"How do we stop getting in the way of Māori and Pasifica flourishing, and reverse the trauma of colonisation and disadvantage?"

This sentence is drawn from a new report into family violence in New Zealand. The report is the third in a series examining the factors leading to New Zealand’s high incarceration rates.

Hāpai Te Hauora, New Zealand’s largest Māori public health organisation, welcomes the report and its unflinching assessment of the causal effects of colonisation and institutional racism on whānau Māori in 2018.

‘This discussion paper is significant for the story it tells us about the role of family violence in New Zealand’s extraordinarily high incarceration rates," says Rangi McLean, National Cultural Advisor at Hāpai. "It is also significant because it does not sugar-coat the intergenerational impacts of colonisation on our people, and it reminds us that the solution lies in revitalising and enabling pre-colonial social norms such as respectful whānau relationships, collective obligations and honouring mothers and children. These are the practices which were normal for Māori before colonisation. What we are seeing now in our communities in terms of domestic violence and child abuse is a cultural aberration."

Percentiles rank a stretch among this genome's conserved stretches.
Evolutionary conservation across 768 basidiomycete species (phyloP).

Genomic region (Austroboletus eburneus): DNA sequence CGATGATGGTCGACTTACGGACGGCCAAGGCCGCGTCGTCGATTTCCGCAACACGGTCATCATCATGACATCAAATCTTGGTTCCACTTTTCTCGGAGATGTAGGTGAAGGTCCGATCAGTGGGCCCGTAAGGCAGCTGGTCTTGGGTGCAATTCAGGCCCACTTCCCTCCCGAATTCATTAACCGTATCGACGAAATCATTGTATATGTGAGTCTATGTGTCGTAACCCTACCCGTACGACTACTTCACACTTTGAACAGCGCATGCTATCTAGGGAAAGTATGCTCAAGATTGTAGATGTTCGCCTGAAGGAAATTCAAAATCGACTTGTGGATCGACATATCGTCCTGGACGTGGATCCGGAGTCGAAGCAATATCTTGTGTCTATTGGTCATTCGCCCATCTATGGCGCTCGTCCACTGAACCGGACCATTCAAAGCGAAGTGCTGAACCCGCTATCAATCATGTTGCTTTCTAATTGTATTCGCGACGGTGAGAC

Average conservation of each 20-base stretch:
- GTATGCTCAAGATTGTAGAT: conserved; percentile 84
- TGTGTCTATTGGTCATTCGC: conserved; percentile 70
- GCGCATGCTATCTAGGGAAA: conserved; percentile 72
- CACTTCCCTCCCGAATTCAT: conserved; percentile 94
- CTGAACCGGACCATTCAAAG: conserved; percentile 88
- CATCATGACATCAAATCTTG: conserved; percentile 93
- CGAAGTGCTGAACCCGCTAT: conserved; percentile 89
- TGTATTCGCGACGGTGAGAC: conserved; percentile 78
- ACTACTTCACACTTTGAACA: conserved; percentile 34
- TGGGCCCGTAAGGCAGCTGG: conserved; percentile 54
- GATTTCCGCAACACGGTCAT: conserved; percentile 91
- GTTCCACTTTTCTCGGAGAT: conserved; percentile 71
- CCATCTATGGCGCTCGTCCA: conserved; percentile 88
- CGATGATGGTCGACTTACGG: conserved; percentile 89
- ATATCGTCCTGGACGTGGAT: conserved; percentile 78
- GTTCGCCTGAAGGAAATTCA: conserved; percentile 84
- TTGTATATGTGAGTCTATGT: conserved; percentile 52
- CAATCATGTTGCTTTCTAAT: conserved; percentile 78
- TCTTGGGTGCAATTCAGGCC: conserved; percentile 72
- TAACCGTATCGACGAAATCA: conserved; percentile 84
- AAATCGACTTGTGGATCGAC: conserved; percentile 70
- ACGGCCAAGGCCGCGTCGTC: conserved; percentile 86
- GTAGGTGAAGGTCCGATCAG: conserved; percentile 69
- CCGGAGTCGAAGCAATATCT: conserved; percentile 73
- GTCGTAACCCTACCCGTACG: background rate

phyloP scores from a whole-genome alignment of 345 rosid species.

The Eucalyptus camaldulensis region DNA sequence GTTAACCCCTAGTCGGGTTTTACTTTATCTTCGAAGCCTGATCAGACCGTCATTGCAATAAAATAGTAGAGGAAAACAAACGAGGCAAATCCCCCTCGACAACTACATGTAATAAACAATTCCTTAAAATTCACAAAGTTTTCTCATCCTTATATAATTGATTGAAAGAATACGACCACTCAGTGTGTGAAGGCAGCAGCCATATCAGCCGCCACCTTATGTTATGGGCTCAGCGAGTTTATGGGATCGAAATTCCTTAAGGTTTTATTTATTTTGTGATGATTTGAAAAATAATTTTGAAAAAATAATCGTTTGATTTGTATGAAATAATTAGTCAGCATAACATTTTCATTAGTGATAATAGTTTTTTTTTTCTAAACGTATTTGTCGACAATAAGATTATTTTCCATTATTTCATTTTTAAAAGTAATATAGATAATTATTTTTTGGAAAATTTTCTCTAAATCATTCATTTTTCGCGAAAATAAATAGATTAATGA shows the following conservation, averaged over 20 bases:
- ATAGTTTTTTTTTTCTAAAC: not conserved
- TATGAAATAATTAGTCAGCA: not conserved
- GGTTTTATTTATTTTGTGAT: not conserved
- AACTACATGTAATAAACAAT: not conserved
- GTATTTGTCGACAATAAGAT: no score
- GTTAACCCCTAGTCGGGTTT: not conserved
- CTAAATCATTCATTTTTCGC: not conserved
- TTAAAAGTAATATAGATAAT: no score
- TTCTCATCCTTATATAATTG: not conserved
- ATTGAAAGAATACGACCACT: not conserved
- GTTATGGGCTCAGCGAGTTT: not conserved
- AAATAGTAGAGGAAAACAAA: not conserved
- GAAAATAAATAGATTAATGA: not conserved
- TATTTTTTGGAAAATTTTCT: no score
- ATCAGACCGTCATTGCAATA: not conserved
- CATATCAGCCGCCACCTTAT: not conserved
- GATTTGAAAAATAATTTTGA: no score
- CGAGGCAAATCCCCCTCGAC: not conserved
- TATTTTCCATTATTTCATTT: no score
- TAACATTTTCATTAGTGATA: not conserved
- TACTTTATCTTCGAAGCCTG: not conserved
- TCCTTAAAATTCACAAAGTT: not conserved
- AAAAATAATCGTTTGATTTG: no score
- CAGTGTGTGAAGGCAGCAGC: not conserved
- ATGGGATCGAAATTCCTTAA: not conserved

Chief Operation Manager for Hāpai, Selah Hart, is hopeful that the efforts of the Office of the Chief Science Advisor will not be in vain. "This is a refreshingly practical and realistic report. We can see clearly where the problems are, and who should be leading the solutions."

Hart continues "We particularly appreciate the acknowledgement of the extra burdens historically placed on Māori providers who are asked to provide culturally appropriate solutions, but which are evaluated based on Western notions of value which had little relation to what we were trying to achieve and which were often linked to funding. This has been a bitterly difficult challenge for many of us in the sector over years of working on behalf of our people, and it would truly reflect a new paradigm if this were to change."

The report suggests a range of solutions including:

Resourcing iwi, community and Māori led NGOs to deliver appropriate and effective services 

Ensuring interventions, from programme design to review and evaluation, are grounded in a Māori worldview, supported by relevant science 

A 'meaningful' government-Māori partnership leading the work which has a kaupapa Māori grounding 

Investment in interventions which take a life-course approach, with a big focus on early childhood 

Work with media to shift from ‘victim-blaming’ and individual service failure narratives to awareness-raising and positive change

You can read the full report here